Section 3.5 describes the mechanism of entity specialization.

3.1.3 Support for Compatibility Checking

It should be possible to specify and check compatibility restrictions and configuration constraints on the interconnection of application elements.

In a manner analogous to type checking in programming languages, it is desirable to be able to perform limited static checking of compatibility when connecting or transforming elements. Such controls facilitate the construction of correct architectures and help designers focus their attention to more complex issues. SYNOPSIS provides such a mechanism, based on matching element attribute values. The mechanism is described in Section 3.4.

3.2 Language Overview

This section introduces a simple example application that will serve as a guide to the various elements of SYNOPSIS. We will refer to this example again in Chapters 5 and 6, in order to illustrate how the system can integrate a set of heterogeneous software components into a smoothly running executable application.

The example system is a file viewer application that consists of three simpler subsystems:

_ a user interface that repeatedly asks users for code numbers of interest

_ a filename retrieval subsystem that receives user-supplied code numbers and retrieves matching filenames from a database

_ a file viewer subsystem that displays the contents of each retrieved file

Figure 3-1 depicts the architecture of the application, expressed as a SYNOPSIS diagram. Two distinct kinds of entities can be immediately distinguished in the diagram: Activities, drawn as rectangles, and dependencies, drawn as ovals.

Each of the three application subsystems corresponds to a different activity in the diagram. Activity Select Files is atomic, while activities Retrieve Filenames and View Files are composite, decomposing to patterns of simpler elements. The entire application, File Viewer, is also defined as a composite activity.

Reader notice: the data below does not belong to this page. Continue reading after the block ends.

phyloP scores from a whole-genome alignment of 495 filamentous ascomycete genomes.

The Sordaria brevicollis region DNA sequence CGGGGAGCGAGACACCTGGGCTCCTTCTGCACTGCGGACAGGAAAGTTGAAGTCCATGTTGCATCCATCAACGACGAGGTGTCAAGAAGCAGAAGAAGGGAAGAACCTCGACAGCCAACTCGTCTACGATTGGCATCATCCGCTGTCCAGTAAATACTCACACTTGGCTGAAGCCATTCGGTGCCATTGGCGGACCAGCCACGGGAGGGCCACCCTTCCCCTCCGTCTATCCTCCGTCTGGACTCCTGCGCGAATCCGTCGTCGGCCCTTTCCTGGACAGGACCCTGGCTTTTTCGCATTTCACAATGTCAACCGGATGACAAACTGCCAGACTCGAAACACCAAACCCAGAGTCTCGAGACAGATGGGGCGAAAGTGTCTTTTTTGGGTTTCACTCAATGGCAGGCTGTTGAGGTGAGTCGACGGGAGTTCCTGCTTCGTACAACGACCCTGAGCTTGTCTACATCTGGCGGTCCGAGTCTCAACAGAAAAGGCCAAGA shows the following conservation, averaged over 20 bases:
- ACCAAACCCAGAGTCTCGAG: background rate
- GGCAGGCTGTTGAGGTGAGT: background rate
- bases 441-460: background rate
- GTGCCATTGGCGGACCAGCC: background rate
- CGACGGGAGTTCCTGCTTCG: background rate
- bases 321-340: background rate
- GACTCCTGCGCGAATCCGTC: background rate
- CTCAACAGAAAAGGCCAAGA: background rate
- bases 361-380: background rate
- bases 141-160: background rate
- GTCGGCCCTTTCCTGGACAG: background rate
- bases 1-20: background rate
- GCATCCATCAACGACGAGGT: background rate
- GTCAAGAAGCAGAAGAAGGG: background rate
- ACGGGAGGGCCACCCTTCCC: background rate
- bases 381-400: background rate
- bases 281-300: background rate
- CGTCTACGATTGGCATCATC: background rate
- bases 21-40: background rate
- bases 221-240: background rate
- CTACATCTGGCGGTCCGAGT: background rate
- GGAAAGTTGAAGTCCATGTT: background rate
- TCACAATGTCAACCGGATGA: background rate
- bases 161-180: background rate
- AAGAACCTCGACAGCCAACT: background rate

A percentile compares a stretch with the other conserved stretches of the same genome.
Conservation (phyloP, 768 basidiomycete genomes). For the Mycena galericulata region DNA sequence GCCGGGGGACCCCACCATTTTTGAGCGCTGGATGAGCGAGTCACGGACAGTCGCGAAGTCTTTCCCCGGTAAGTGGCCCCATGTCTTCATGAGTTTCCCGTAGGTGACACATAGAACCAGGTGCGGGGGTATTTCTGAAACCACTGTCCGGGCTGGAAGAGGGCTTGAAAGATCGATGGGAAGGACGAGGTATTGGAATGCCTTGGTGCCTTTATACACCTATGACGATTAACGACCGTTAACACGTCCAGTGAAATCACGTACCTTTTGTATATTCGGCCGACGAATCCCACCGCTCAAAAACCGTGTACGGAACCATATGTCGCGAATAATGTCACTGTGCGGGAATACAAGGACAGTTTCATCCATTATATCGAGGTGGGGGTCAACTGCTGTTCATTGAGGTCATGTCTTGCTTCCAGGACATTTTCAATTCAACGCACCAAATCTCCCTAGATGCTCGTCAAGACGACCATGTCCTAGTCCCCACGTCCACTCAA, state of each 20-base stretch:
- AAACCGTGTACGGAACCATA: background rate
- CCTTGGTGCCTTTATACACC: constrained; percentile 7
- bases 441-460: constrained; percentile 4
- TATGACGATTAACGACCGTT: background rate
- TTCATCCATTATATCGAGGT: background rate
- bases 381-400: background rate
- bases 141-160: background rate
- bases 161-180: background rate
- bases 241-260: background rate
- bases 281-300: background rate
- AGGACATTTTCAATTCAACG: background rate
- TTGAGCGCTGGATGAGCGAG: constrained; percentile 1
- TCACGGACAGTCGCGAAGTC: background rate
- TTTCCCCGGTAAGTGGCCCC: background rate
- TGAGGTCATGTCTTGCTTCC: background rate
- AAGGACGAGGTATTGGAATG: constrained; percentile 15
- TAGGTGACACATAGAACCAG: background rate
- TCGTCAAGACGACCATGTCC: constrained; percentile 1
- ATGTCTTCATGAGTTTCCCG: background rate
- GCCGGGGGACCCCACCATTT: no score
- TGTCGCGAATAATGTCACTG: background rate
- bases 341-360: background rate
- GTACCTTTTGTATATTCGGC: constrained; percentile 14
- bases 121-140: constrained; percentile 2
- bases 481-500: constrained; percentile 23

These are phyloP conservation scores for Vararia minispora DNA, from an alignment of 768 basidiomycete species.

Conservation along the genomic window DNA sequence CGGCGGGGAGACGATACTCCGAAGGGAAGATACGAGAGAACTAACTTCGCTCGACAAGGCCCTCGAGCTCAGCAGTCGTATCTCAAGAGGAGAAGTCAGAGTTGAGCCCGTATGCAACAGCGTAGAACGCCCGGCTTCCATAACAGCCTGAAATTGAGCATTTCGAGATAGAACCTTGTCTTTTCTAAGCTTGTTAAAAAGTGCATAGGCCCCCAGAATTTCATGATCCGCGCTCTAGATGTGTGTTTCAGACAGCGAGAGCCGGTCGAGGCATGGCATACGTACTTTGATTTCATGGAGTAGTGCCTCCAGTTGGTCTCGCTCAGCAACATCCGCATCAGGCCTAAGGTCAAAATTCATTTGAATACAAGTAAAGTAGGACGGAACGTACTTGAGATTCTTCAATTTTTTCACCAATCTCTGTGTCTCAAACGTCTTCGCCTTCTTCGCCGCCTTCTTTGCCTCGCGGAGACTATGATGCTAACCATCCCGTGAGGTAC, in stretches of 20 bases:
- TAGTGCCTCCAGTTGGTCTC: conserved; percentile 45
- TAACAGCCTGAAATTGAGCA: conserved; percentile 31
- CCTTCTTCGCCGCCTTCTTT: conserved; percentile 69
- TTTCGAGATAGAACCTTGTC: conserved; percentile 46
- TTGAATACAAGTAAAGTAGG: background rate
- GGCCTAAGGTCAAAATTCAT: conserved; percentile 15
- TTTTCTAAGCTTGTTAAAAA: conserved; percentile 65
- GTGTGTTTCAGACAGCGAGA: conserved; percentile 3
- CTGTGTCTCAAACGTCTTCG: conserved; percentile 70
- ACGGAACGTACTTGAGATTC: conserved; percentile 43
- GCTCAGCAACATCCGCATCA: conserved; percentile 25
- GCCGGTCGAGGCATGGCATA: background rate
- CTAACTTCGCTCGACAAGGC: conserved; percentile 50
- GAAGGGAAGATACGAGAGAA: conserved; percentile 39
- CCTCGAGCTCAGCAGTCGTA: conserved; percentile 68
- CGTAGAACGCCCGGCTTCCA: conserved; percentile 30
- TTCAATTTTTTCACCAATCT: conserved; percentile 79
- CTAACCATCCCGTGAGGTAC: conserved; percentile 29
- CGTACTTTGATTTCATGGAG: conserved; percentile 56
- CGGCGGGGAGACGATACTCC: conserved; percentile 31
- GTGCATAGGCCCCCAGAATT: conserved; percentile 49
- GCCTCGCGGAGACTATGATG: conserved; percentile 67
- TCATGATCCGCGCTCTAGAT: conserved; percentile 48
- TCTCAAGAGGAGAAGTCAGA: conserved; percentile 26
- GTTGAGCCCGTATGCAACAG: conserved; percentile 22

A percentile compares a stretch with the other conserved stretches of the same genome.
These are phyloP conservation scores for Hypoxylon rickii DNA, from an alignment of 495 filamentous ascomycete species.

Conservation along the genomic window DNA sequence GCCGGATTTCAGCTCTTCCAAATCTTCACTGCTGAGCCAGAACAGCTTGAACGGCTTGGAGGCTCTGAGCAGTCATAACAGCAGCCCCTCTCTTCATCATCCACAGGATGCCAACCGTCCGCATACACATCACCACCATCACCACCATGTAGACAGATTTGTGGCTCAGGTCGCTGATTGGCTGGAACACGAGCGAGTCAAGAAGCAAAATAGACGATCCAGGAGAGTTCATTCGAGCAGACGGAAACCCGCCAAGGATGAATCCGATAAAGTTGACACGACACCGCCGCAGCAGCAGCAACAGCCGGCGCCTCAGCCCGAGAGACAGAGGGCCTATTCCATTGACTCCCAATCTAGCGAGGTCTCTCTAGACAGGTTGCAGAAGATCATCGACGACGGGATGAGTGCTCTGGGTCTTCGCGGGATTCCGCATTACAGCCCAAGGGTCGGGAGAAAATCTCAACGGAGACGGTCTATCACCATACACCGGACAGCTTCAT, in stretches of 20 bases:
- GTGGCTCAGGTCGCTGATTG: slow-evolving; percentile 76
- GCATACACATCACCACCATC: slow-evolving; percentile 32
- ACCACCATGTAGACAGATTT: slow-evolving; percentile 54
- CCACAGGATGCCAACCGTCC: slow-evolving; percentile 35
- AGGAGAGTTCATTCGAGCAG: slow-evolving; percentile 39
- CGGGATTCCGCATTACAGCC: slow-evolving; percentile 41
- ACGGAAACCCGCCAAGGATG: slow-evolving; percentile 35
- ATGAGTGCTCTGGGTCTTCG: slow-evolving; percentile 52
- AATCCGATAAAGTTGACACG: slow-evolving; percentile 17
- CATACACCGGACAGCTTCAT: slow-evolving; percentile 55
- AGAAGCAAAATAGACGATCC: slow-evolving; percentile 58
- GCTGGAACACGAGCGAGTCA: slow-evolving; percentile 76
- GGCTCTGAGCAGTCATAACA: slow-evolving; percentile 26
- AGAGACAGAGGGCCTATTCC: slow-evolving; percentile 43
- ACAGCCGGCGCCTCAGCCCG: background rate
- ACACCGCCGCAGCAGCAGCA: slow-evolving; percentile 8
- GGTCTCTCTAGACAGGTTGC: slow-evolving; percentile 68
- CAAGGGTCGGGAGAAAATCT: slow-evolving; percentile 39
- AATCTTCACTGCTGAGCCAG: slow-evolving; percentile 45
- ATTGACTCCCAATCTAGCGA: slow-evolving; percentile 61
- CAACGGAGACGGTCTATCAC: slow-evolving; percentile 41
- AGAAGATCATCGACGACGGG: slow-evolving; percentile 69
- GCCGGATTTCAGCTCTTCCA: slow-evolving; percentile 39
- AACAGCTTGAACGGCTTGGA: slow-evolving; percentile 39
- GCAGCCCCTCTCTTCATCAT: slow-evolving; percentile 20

Dependencies encode relationships among the application's activities. Flow dependencies connect producers and consumers of data resources. In this application, they indicate that user-supplied code numbers must flow from the user interface to the filename retrieval subsystem. Likewise, retrieved filenames must flow from the filename retrieval to the file viewing subsystem. Prerequisite dependencies (labeled Persistent Prereq) indicate that the filename database must be opened (once) before any filename retrieval takes place, and that the file viewer subsystem must be initialized (once) before any file can be displayed.

Activities and dependencies are connected together via ports. Ports are an abstract mechanism for representing an element's needs for interaction with the rest of the system. For example, activity Retrieve Filename, has three ports: Two of them are data resource ports, encoding the fact that it needs to receive data resources of type Integer (code number), and that it produces data resources of type String (filename). The third is a Begin control port, encoding the fact that flow of control into the activity must follow the completion of activity Open DB.

All elements of the language (activities, dependencies, ports) may contain an arbitrary number of additional attributes. Attributes are name-value pairs that encode additional information about the element. They are also used to express compatibility restrictions that constraint the connection of elements.

Activity ports are connected to corresponding dependency ports using wires, drawn as line segments in the diagram. Every time a new connection is attempted, the system performs a compatibility check, based on unification of corresponding attribute values at the two ends of the connection.